ILLINOIS APPELLATE COURT FIRST DISTRICT, SECOND DIVISION.
APRIL 21, 1970.
PEOPLE OF THE STATE OF ILLINOIS, PLAINTIFF-APPELLEE,
LUTHER ROY, DEFENDANT-APPELLANT.
Appeal from the Circuit Court of Cook County; the Hon. JACQUES
F. HEILINGOETTER, Judge, presiding. Judgment affirmed.
MR. JUSTICE BURKE DELIVERED THE OPINION OF THE COURT.
Defendant was found guilty at a bench trial of the crime of indecent liberties with a child and sentenced to a term of four years to five years in the penitentiary. He appeals. Defendant's motion made during oral argument to waive the filing of an abstract or excerpts of record was allowed.
Michael Veradi testified that on October 5, 1967, he was thirteen years of age and attended junior high school in Harvey, Illinois. He testified that he attended classes in the morning on that day, and that he ate lunch at noon at the De Mars Restaurant in Harvey. As Michael was paying his bill about 12:30 p.m., he noticed defendant standing behind him, and as he walked out of the restaurant, defendant followed.
Outside the restaurant Michael asked the defendant to purchase some tickets for a function being held by his school. He testified that defendant stated that he had no money with him, but suggested that the boy accompany him to his apartment where he would get some money. Michael testified that defendant then told him that he could make two dollars if he stayed with him until 1:00 p.m. Michael agreed and the two drove off in defendant's automobile.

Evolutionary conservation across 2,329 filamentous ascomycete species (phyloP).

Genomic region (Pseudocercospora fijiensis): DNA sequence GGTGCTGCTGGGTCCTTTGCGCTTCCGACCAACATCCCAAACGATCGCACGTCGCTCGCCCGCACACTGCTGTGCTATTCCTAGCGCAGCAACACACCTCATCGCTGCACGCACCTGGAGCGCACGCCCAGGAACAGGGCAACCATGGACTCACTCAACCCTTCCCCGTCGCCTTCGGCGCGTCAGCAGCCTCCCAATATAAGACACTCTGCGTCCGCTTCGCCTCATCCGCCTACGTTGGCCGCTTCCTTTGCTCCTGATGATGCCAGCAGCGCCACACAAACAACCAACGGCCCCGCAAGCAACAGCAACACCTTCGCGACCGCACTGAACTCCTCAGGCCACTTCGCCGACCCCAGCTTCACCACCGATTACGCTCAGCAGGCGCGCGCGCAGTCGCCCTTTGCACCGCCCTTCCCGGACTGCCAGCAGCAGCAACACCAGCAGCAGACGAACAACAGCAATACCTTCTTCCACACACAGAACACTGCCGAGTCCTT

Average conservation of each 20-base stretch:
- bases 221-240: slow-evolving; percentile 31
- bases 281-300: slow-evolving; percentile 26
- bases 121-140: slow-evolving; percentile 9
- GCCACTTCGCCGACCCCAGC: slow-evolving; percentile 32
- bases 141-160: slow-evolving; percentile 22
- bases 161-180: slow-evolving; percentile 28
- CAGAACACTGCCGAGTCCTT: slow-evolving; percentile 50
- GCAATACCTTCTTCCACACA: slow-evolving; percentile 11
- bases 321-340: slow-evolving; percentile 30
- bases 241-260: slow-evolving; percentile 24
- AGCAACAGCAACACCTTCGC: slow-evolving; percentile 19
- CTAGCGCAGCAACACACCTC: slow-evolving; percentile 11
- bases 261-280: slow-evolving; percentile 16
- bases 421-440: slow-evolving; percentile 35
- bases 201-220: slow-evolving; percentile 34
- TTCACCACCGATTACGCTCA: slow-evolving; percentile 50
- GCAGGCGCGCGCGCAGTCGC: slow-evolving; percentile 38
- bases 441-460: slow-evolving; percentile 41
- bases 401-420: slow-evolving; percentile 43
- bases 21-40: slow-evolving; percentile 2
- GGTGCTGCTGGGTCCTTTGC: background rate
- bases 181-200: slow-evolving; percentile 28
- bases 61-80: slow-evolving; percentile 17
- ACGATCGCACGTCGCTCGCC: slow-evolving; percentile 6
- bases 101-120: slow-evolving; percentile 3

Michael testified that defendant told him that he had an appointment in Chicago Heights, and that he and defendant drove in that direction for that reason. After a 45- to 60-minute ride, the pair stopped at a tavern where defendant consumed an alcoholic drink and Michael a soft drink. The pair then returned in defendant's automobile to defendant's apartment, the latter trip taking 25 to 30 minutes.
Michael testified that in the apartment, he seated himself on a chair near the television which was switched on by the defendant. Defendant then mixed an alcoholic drink and seated himself on the couch. Michael testified that defendant summoned him to the couch, unbuttoned and removed his (Michael's) shirt, several times placed the mixed drink glass to his (Michael's) lips for him to drink, and fondled his (Michael's) penis for several minutes. Defendant asked Michael if he "liked it"; Michael answered in the negative and stated that he wished to go home. While driving back to the De Mars Restaurant where Michael had earlier left his bicycle, defendant asked him if he wished to return to the apartment and the boy replied in the negative. They arrived at the restaurant about 2:30 p.m.
When Michael arrived home he received telephone calls from his sister and from his mother. Later that day Michael and his mother and father went to the vicinity of defendant's apartment and noted the license plate number of defendant's automobile parked in front of the apartment. The three then drove to the Harvey Police Station.